We will need M4 and M8 taps to tap the holes as presented in the diagram below. The rest of the holes are simply drilled.

3 holes on each end of the profile labeled M4 shall be tapped with an M4 tap, that’s where the hinges will attach.
This is the 25x25mm L profile, holes need to be drilled at the corner of the profile. That’s where two M8 screws will be attached to clamp down the material.
5mm holes were drilled in the handles to attach them to the profile.

Unlike most designs of metal brakes, my brake attaches to the vice as it is easier and quicker to set up. For that reason, one of the 35×35 profiles (the one with holes for the handles) needs a cutout. I am using 150mm vice so that’s why my cutout is slightly bigger. Adjust this dimension to your own vice.

Additionally having the brake attached to a vice solves one additional problem and that is all the screws that stick out from the bottom of the other profile that make it impossible to attach to a flat surface. This problem can be solved by adding a piece of wood to the bottom but I am not a fan of this option.

Vice cutout.

After cutting & drilling you might want to check if everything fits together nicely. Before final assembly it’s a good idea to paint your project to give it a professional look 🙂

Painting – powder coating

I like adding a professional touch to my projects and making them as cool as I can. Also, additional protection from corrosion is helpful so that it lasts longer. For that reason, after a test fit I disassembled the whole project including the hinges and powder-coated everything blue and black.

But how did I do that? I have my own cheap and simple powder coating setup. But wait, there is more! You can buy the same powder coating gun that I am using from my store:

This is a very simple-to-use gun perfect for a small project like this one or even small-scale manufacturing because I am also using it to paint parts that I sell for my IndyMill CNC machine. All you need in addition to the powder coating gun is an air compressor and an oven, that’s it. Powder coating is not only simple but also efficient, inexpensive and fast as you don’t have to wait for the paint to dry, it just has to cool down.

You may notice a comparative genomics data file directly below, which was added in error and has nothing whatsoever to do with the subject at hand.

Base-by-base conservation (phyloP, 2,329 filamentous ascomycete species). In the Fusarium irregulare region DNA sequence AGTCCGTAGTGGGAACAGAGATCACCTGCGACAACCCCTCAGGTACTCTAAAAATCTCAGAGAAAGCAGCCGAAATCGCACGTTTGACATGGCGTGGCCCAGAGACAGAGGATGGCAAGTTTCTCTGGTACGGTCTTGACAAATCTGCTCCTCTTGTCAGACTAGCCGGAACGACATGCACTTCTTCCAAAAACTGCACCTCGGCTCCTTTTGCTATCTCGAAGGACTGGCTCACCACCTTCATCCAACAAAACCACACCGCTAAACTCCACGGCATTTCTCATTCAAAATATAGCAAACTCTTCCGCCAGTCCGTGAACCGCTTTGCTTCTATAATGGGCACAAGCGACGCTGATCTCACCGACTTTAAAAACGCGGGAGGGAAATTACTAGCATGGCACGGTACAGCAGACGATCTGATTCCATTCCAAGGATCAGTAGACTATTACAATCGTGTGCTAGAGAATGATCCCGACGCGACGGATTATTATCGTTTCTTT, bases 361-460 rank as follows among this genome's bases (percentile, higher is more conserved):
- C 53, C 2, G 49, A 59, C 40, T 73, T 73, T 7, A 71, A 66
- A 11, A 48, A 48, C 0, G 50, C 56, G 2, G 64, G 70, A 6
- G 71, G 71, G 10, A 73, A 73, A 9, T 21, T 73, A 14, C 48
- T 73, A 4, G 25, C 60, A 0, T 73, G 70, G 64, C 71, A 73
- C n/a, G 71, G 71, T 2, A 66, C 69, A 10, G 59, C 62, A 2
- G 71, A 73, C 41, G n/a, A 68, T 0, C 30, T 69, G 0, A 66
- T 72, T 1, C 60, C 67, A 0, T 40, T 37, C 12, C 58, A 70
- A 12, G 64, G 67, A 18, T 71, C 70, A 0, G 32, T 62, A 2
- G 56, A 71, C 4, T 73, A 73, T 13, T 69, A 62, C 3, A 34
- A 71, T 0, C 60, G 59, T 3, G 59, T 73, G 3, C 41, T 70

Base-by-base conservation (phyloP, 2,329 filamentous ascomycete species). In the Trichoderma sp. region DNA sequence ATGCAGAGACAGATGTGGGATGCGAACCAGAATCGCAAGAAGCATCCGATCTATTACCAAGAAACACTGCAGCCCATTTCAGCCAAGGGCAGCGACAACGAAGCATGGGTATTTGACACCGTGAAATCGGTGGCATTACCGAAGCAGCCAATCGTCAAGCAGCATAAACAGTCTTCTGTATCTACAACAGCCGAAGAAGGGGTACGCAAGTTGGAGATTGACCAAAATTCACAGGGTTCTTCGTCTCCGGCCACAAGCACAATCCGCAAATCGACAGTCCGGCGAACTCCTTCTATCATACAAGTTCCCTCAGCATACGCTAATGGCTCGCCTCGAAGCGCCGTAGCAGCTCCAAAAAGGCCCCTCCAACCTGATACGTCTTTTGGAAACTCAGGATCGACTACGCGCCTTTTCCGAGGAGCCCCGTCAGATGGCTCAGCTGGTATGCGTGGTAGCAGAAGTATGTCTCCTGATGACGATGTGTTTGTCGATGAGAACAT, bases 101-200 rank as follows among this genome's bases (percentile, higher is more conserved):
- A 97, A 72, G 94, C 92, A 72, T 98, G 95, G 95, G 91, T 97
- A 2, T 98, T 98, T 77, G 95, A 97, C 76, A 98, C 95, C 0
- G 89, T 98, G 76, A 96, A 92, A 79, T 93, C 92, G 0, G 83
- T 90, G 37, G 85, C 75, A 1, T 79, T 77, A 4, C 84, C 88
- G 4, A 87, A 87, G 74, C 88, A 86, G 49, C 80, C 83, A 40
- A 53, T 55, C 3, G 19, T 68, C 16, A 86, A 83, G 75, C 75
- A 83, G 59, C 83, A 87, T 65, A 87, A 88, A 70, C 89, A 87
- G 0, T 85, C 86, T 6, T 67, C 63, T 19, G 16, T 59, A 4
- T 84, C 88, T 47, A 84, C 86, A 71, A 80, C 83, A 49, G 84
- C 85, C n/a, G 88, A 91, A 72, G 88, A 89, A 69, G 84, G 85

That’s me powder coating the parts, the booth is something I have to work on and improve as well as creating a better filtration system.

Your safety is very important when powder coating so you need a filtration system (don’t look at mine, it’s not good enough), a very good mask (I am using a 3M mask and it’s perfect), goggles, and gloves.
Parts drying after powder coating. The whole process takes about 30 minutes. 5 minutes painting, 15 minutes in the oven, and 10 minutes cooling down.
Parts after homemade powder coating.

There is one thing I should mention, tapping the holes and then painting is not the best idea because the paint will get inside the threads and you will need to retap them, otherwise driving screws will be hard. I tapped the holes before painting for a reason – I wanted to assemble everything before painting to test if it works ok or still require some refinement.


Once the MiniMetalBrake was painted to your favorite colors it’s time to assemble it according to the drawings presented below. Those are pretty self-explanatory so I will only point out the most important steps there.

When joining together two L profiles make sure that the top surfaces are perfectly parallel and flat. It’s a good idea to clamp them in a vice together and then join with hinges (actually I used the same technique when drilling holes for the hinges).

Two 35x35mm L profiles.